Currently we have This is Us and A Million Little Things. They both feature memorable and likable characters, realistic dialogue, and amazing stories. I would put Whiskey Cavalier in the same group.

WHISKEY CAVALIER – ABC’s “Whiskey Cavalier” stars Vir Das as Jai Datta, Josh Hopkins as Ray Prince, Scott Foley as Will Chase, Lauren Cohan as Frankie Trowbridge, Tyler James Williams as Edgar Standish, and Ana Ortiz as Susan Sampson. (ABC/Craig Sjodin)

Will Chase (Scott Foley) (code name Whiskey Cavalier) partners with Frankie Trowbridge (Lauren Cohan) (code name Fiery Tribune) to take on assignments for the government. Their team includes Susan Sampson (Ana Ortiz), FBI profiler; Edgar Standish (Tyler James Williams), computer genius; Jai Datta (Vir Das), technology inventor and problem solver; and Ray Prince (Josh Hopkins), who provides their assignments, tracks the team, and sometimes gets in on the action. In only thirteen episodes, loyal viewers have come to like and care about these characters, flaws and all. We are learning a bit about their background and their personality quirks. They have already become friends.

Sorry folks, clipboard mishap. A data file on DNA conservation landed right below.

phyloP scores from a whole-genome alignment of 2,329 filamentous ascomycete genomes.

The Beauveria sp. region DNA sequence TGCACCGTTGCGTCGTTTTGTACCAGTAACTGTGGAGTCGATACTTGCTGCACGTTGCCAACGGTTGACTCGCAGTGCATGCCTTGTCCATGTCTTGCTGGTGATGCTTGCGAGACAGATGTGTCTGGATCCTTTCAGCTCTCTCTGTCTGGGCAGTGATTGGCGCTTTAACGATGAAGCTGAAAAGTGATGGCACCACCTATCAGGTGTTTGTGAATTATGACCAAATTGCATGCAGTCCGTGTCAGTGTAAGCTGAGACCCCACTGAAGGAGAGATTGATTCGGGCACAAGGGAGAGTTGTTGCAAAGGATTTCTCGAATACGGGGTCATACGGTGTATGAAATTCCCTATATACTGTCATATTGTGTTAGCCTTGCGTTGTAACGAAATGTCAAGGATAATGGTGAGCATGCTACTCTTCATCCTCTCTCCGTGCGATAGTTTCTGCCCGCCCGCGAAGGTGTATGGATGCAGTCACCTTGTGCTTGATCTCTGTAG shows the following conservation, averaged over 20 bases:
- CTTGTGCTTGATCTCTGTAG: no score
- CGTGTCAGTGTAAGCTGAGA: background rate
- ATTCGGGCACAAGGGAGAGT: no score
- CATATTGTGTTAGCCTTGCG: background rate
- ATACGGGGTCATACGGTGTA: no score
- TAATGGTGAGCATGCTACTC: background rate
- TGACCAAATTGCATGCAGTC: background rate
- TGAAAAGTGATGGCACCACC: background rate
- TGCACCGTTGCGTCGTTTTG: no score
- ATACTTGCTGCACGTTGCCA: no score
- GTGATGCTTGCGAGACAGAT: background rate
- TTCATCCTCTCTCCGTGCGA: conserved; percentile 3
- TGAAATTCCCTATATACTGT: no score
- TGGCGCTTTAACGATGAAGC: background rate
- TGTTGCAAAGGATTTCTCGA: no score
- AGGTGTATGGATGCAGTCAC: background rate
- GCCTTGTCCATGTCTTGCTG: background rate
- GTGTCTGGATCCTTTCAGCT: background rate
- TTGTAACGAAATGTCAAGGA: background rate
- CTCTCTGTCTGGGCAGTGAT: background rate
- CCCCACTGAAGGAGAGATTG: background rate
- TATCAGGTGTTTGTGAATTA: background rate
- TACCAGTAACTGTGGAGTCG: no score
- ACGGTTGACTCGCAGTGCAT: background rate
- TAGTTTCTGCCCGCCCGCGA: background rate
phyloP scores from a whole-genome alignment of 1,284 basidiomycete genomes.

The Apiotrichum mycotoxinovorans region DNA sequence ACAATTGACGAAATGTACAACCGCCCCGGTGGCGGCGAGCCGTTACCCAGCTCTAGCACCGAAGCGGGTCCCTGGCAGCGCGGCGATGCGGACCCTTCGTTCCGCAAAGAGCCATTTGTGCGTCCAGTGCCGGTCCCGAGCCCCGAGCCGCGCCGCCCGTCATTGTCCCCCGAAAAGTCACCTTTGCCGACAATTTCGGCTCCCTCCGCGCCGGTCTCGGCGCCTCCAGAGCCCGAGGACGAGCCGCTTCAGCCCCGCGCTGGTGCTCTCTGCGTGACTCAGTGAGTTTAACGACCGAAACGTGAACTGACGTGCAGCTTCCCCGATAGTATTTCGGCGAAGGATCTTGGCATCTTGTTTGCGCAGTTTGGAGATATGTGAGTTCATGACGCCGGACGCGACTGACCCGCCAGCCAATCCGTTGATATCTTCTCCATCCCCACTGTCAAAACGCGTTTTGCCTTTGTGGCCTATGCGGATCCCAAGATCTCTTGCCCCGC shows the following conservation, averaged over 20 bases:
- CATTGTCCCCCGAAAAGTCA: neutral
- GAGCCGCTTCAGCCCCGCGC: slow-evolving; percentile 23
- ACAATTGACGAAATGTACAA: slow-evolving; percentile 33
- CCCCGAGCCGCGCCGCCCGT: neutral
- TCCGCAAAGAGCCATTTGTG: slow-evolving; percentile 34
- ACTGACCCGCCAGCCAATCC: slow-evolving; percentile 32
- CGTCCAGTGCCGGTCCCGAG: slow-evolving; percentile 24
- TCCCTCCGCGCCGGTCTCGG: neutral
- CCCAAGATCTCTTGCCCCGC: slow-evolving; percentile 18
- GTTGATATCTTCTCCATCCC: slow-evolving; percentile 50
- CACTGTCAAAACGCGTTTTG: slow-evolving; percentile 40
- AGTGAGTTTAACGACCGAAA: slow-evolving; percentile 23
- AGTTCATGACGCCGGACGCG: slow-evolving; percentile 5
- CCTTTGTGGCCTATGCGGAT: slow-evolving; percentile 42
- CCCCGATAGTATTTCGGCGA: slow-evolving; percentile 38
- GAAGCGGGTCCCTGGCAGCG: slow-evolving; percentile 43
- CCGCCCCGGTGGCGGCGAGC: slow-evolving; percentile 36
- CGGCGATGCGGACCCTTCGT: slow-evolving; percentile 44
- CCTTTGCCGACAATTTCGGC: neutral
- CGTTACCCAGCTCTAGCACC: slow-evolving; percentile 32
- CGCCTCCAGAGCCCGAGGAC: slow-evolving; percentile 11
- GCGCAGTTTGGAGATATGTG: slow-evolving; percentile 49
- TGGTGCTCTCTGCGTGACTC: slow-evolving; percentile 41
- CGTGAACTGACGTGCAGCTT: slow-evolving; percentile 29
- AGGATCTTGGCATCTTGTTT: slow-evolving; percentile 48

The opening credits harken back to the James Bond films of the sixties. Writers David Hemingson and Jameel Saleem have nailed the witty and fast-paced dialogue and action that is unpredictable but not over the top. Settings are fun and interesting, and the background music is spot on. The entire show flows.

WHISKEY CAVALIER – “Spain, Trains, and Automobiles” – Will, Frankie and Susan are joined by Will’s new girlfriend, MI6 agent Emma Davies, as they head to Spain on a mission to retrieve a case of plutonium from the wrong hands, on “Whiskey Cavalier,” airing WEDNESDAY, APRIL 10 (10:00-11:00 p.m. EDT), on The ABC Television Network. (ABC/Larry D. Horricks) LAUREN COHAN, SCOTT FOLEY